Do vaccine mandates violate or support our freedom? Avoid anyone who thinks this question is easy – The Dallas Morning News

The whole world, its like its Ghostbusters II.

Everyones miserable and angry, like theres something in the sewers, some sludge underneath us making us mad at each other. You could be forgiven for thinking it a little supernatural, although it isnt. Its all too human. This time, however, its not Vigo the Carpathian but wherever we are on all these pandemic rules and regs about masks and vaccines.

How one behaves at the store or at church or at school or work, its all confused. Different rules, or the absence of any, in different places, all of it together day after day, wears on body and mind. Nearly two years in, it makes sense were all a bit worn out, many on edge.

Me, running a large church, I take it in the shorts daily from both sides. Some days Ive about had it with all of them. It has got a little better, though, and I think Ive chilled out a bit. But I am exhausted, like Ive been in the middle of some drawn-out family fight. Perhaps you understand me, especially if you run any sort of organization.

And it all comes to a head it seems, the tension most acute, when we start talking about vaccine mandates. All over the country, fights have broken out about it, from Maine to New York City to Alabama and beyond. Its an emotional, moral and complex fight, and one for which we are, I suggest, quite ill-equipped. Not only psychologically are we ill-equipped, worn out as we all are, but philosophically so. The problem, you see, is that not only are we tired, were also lost.

Heres what I mean: After these long, tired pandemic days, were now confronted by a first-order problem about freedom, and we dont know what to think or do. Can a COVID-19 vaccine be required by legitimate authority, or does that violate an individuals freedom? This isnt an easy question to answer; avoid, please, those who think it is.

Rather, underneath the specific question about vaccine mandates, at its root, its a riddled and ancient question about freedom; which, I am convinced, we as a society will not be able to answer any more clearly than our ancestors. Freedom either as detachment or domination, the ancients wrestled with the idea of freedom, too, and with equally limited success. At issue is not our philosophically degraded modernity; this is just a very difficult question. Again, steer clear of those who dont think so.

By one account, admittedly Christian, a person is truly free only when she freely acts according to her undeceived intellect and well-formed will. To choose something foolish or contrary to truth, by this line of thought, is but some form of ignorant enslavement. This, applied to our present predicament, becomes a question about the vaccine itself. Is it moral, and is it good for physical and public health?

On this, outside the fantasies of social media, the Catholic Church (to which Im obedient) is clear: Yes, it is. But can it then be required? To this, the Church hasnt said yes. Rather, I assume, both out of pastoral wisdom and solicitude and because of what Catholics believe about conscience, the Church here is rightfully reticent.

What this means for the many other mandates the Church accepts for example, the many other vaccines required in Catholic schools well, thats a big question. It cant be the case that vaccines, like many other things in the public interest, may never be required. To suggest that would be to step away from Catholic moral thought and, to say the least, public health. As I said, this isnt an easy question.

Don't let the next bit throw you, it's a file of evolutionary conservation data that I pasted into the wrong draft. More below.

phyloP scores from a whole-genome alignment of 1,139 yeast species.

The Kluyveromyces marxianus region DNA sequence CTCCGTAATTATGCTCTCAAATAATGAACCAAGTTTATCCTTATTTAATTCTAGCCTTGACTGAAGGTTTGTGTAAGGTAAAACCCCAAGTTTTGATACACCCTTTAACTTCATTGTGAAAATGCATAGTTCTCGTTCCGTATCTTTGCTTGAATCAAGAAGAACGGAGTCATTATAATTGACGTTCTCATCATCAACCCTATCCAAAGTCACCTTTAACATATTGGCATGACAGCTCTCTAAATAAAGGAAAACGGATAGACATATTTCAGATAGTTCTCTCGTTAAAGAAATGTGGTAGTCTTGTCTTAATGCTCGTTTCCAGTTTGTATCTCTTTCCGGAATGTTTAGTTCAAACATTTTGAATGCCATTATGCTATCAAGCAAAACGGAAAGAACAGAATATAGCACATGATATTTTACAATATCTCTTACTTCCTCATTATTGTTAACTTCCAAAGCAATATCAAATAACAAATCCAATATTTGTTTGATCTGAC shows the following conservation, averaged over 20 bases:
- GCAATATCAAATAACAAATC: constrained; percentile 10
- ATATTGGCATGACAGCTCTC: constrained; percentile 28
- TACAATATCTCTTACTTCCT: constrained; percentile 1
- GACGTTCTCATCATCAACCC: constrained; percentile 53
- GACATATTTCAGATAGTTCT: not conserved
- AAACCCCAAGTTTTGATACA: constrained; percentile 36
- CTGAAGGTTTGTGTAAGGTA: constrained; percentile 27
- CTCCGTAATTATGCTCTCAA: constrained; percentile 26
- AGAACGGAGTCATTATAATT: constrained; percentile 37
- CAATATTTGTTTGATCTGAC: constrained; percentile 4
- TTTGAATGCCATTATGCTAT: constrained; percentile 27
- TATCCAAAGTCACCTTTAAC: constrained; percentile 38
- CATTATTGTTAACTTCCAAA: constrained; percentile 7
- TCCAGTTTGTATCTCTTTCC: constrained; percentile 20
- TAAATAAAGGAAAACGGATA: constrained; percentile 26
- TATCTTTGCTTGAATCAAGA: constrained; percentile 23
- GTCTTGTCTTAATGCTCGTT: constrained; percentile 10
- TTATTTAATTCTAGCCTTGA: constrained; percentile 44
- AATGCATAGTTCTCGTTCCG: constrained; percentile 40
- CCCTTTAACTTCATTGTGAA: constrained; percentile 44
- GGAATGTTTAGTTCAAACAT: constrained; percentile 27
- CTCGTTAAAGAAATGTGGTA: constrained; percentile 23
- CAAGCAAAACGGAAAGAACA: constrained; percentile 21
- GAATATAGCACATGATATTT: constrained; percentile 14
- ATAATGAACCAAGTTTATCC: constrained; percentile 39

Henning Jacobson famously took his case against a smallpox vaccine requirement to the U.S. Supreme Court back in 1904. At some level, I appreciate his hesitancy; rolling out vaccines in his day wasnt like waiting in line at CVS. Vaccinations sometimes were exercises in brutal coercion for frightened immigrants and people of color. Philosophically, Jacobson thought mandating a vaccine was a violation of his freedom. But the Supreme Court, ruling in 1905, disagreed.

The court likened smallpox to an invading army; as in times of war, the state could compel a person to serve in the military and risk bodily health and even life, so too when fighting disease, the state does have interest in mandating vaccines. This, aside from our nice impotent theological and philosophical discussion, is the real question.

Will the heirs of Henning Jacobson be denied again? And if so, is it a violation of their freedom? But what if, like other sometimes necessary coercive measures, its in the public interest? Again, would that all people saw the good of vaccinations and willfully and joyfully rolled up their sleeves, but what if they dont? Is freedom at stake?

Again, not an easy question. Aristotle said that freedom does not mean doing what a man likes. That superficial notion is all wrong, he said. Freedom is not free will; thats a dangerous, socially destructive idea and one shared by plainly too many people across the political spectrum. But how do we think all this through when were so worn out and angry, when the body politic and the social imaginary are so degraded and sick?

Honestly, I dont know. Which is why Ive personally decided to get vaccinated, to adapt myself to the comfort of others, to love gently, and to be willfully friendly to the vaccinated like me and the unvaccinated, too. Especially them. Because this isnt an easy question.

Yet no matter how confused I am, I can at least still love the other.

Joshua J. Whitfield is pastoral administrator for St. Rita Catholic Community in Dallas and a frequent contributor to The Dallas Morning News. Email:

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Do vaccine mandates violate or support our freedom? Avoid anyone who thinks this question is easy - The Dallas Morning News

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